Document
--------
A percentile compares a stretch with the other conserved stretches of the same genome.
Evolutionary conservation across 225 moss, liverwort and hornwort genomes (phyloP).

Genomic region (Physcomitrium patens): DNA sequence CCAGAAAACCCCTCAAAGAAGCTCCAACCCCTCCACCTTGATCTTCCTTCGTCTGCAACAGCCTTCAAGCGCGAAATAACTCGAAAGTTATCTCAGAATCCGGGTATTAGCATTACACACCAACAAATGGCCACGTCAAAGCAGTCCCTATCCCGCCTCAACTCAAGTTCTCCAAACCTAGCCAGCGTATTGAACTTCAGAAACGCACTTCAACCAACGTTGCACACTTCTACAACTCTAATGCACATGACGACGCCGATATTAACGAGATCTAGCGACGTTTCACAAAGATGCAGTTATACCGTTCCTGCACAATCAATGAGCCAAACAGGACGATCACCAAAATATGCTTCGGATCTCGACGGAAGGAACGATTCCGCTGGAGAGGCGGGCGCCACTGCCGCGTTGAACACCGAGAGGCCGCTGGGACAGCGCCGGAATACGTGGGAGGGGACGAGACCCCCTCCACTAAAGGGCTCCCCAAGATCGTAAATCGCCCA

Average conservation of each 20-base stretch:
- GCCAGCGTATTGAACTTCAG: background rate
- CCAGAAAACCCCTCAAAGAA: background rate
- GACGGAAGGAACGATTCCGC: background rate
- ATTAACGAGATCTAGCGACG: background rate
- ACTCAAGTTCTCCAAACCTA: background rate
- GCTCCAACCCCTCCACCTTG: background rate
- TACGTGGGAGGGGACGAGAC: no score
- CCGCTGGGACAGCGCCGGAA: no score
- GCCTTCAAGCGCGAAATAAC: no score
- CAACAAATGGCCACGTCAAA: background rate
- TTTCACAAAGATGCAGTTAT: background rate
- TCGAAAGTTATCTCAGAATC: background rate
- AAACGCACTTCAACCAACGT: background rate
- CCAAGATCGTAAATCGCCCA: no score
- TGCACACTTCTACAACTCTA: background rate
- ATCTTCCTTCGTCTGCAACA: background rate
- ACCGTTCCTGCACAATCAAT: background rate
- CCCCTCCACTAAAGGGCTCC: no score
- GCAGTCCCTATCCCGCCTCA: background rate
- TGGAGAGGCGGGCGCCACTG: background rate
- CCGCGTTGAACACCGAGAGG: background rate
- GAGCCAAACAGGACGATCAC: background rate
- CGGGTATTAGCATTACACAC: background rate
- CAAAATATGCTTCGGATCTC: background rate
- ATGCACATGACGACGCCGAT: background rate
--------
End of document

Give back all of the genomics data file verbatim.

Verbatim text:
A percentile compares a stretch with the other conserved stretches of the same genome.
Evolutionary conservation across 225 moss, liverwort and hornwort genomes (phyloP).

Genomic region (Physcomitrium patens): DNA sequence CCAGAAAACCCCTCAAAGAAGCTCCAACCCCTCCACCTTGATCTTCCTTCGTCTGCAACAGCCTTCAAGCGCGAAATAACTCGAAAGTTATCTCAGAATCCGGGTATTAGCATTACACACCAACAAATGGCCACGTCAAAGCAGTCCCTATCCCGCCTCAACTCAAGTTCTCCAAACCTAGCCAGCGTATTGAACTTCAGAAACGCACTTCAACCAACGTTGCACACTTCTACAACTCTAATGCACATGACGACGCCGATATTAACGAGATCTAGCGACGTTTCACAAAGATGCAGTTATACCGTTCCTGCACAATCAATGAGCCAAACAGGACGATCACCAAAATATGCTTCGGATCTCGACGGAAGGAACGATTCCGCTGGAGAGGCGGGCGCCACTGCCGCGTTGAACACCGAGAGGCCGCTGGGACAGCGCCGGAATACGTGGGAGGGGACGAGACCCCCTCCACTAAAGGGCTCCCCAAGATCGTAAATCGCCCA

Average conservation of each 20-base stretch:
- GCCAGCGTATTGAACTTCAG: background rate
- CCAGAAAACCCCTCAAAGAA: background rate
- GACGGAAGGAACGATTCCGC: background rate
- ATTAACGAGATCTAGCGACG: background rate
- ACTCAAGTTCTCCAAACCTA: background rate
- GCTCCAACCCCTCCACCTTG: background rate
- TACGTGGGAGGGGACGAGAC: no score
- CCGCTGGGACAGCGCCGGAA: no score
- GCCTTCAAGCGCGAAATAAC: no score
- CAACAAATGGCCACGTCAAA: background rate
- TTTCACAAAGATGCAGTTAT: background rate
- TCGAAAGTTATCTCAGAATC: background rate
- AAACGCACTTCAACCAACGT: background rate
- CCAAGATCGTAAATCGCCCA: no score
- TGCACACTTCTACAACTCTA: background rate
- ATCTTCCTTCGTCTGCAACA: background rate
- ACCGTTCCTGCACAATCAAT: background rate
- CCCCTCCACTAAAGGGCTCC: no score
- GCAGTCCCTATCCCGCCTCA: background rate
- TGGAGAGGCGGGCGCCACTG: background rate
- CCGCGTTGAACACCGAGAGG: background rate
- GAGCCAAACAGGACGATCAC: background rate
- CGGGTATTAGCATTACACAC: background rate
- CAAAATATGCTTCGGATCTC: background rate
- ATGCACATGACGACGCCGAT: background rate